Blood vessels are composed of endothelial cells, which cover the lumen of the vessels, and mural cells, that include smooth muscle cells and pericytes. Pericytes regulate vessel growth and maintenance, and pericyte dysfunction is associated with several diseases such as diabetes, vascular malformations, stroke, or cancer. Nevertheless, the specific role that pericytes play in these diseases is still enigmatic. An IDIBELL group has just published, in the journal Circulation, a work that describes pericyte maturation during angiogenesis and the molecular pathways that regulate this process. “Knowing how pericytes mediate vascular development will contribute to understand their role in pathological circumstances” says Dr. Mariona Graupera, project leader.
Dr. Graupera’s team has identified and defined the stages of maturation of pericytes, based on their morphology and the genes that they express at each stage. They identify the PI3K kinase pathway as the central axis of pericyte maturation in angiogenesis. “Vessel formation requires an optimal pericyte maturation dynamics, which is achieved through tight regulation of the PI3K kinase pathway,” says Graupera, a researcher at the Bellvitge Biomedical Research Institute (IDIBELL) and CIBER of Cancer (CIBERONC).
Molecular regulation of pericyte maturation
PI3K kinases are a family of enzymes that regulate cell proliferation, migration and survival. These enzymes have been implicated in congenital syndromes, inflammatory diseases and cancer. Surprisingly, the Graupera laboratory has identified that the PI3K isoform that regulates pericyte maturation is PI3Kbeta, and not PI3Kalpha (previously identified as being essential in endothelial cells during vessel growth). This finding makes PI3Kβ an ideal candidate for future treatments since it would allow a more selective targeting of diseases caused by alterations in pericyte maturation.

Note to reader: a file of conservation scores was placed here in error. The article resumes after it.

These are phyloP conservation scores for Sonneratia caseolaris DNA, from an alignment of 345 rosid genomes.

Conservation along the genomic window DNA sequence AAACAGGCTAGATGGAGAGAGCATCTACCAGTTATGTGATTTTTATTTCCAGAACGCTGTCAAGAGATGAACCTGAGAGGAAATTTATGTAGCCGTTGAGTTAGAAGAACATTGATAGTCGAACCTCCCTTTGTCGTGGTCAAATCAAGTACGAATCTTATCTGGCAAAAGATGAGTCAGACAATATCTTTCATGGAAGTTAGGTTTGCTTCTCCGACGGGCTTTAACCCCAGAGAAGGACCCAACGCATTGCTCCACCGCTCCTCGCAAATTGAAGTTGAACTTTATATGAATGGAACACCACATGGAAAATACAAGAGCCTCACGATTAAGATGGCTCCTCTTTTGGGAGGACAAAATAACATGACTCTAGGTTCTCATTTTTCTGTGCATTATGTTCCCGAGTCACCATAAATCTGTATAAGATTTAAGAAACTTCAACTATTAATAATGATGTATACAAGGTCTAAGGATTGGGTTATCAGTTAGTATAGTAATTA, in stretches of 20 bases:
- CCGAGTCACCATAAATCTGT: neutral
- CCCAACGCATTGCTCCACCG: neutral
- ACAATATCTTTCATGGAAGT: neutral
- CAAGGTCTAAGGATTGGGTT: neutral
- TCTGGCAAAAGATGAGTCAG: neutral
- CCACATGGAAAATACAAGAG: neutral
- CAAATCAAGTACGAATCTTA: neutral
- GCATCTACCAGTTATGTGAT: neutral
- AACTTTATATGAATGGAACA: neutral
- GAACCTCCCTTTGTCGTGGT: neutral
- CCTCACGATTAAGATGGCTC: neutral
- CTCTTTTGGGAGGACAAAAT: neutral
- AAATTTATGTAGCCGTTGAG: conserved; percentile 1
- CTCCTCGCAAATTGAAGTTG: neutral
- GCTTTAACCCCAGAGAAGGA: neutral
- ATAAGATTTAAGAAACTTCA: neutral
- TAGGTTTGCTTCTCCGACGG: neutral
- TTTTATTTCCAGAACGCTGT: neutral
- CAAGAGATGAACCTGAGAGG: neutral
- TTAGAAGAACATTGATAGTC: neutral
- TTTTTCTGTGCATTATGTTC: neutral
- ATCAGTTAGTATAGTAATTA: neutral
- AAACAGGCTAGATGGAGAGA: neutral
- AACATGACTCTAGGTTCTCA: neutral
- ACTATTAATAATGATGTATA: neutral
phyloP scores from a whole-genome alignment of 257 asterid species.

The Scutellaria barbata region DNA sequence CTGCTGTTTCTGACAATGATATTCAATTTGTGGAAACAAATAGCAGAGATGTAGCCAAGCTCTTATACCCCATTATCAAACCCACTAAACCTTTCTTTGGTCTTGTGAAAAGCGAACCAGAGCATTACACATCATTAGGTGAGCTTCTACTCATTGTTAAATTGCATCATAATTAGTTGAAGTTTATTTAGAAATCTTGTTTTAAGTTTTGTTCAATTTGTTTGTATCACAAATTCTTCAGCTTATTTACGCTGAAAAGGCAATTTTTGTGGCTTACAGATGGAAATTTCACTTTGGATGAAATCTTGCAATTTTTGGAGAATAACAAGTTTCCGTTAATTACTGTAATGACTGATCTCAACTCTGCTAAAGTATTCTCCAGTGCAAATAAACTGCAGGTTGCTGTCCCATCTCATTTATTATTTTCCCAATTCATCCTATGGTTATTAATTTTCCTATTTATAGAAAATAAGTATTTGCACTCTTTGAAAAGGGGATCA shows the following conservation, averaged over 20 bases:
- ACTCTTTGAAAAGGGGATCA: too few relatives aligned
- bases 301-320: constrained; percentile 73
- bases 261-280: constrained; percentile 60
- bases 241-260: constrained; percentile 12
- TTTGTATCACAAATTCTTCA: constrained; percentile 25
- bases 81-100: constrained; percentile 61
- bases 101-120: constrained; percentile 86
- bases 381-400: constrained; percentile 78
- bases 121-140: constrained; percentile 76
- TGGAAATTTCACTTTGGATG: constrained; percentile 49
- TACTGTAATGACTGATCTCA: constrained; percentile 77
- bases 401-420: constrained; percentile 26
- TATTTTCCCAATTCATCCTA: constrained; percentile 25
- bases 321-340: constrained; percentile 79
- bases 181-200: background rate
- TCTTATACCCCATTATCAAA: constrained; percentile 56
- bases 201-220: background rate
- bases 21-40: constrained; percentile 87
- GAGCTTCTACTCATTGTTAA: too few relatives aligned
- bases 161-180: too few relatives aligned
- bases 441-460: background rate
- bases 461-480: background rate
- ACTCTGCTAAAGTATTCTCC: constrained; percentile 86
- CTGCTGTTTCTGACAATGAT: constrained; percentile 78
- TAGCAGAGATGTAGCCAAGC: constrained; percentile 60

New tools for studying pericytes
To carry out these studies, they used novel tools to determine which genes were specifically expressed in pericytes in vivo, combined with reporter mice expressing fluorescent markers that allowed them to visualize isolated pericytes and determine their morphology. Together, this has allowed them to determine the maturation state of the pericytes through their morphology and the molecular signature they express at that time. The use of these techniques would be also instrumental for the study of pericyte maturation in different pathologies, contributing to decipher their role, and designing future treatments.
Funding sources and collaborators
This project has been possible thanks to the funding of a Leonardo grant from the BBVA Foundation, an ITN Marie Curie predoctoral grant, a Juan de la Cierva postdoctoral grant and the support of CIBERONC and the AECC.
Dr. Ralf H Adams from the Max Planck Institute, a great eminence in the field of angiogenesis, participated in this project, which was also developed with the collaboration of Dr. Arkaitz Carracedo from CIC Biogune and the University of the Basque Country (UPV / EHU).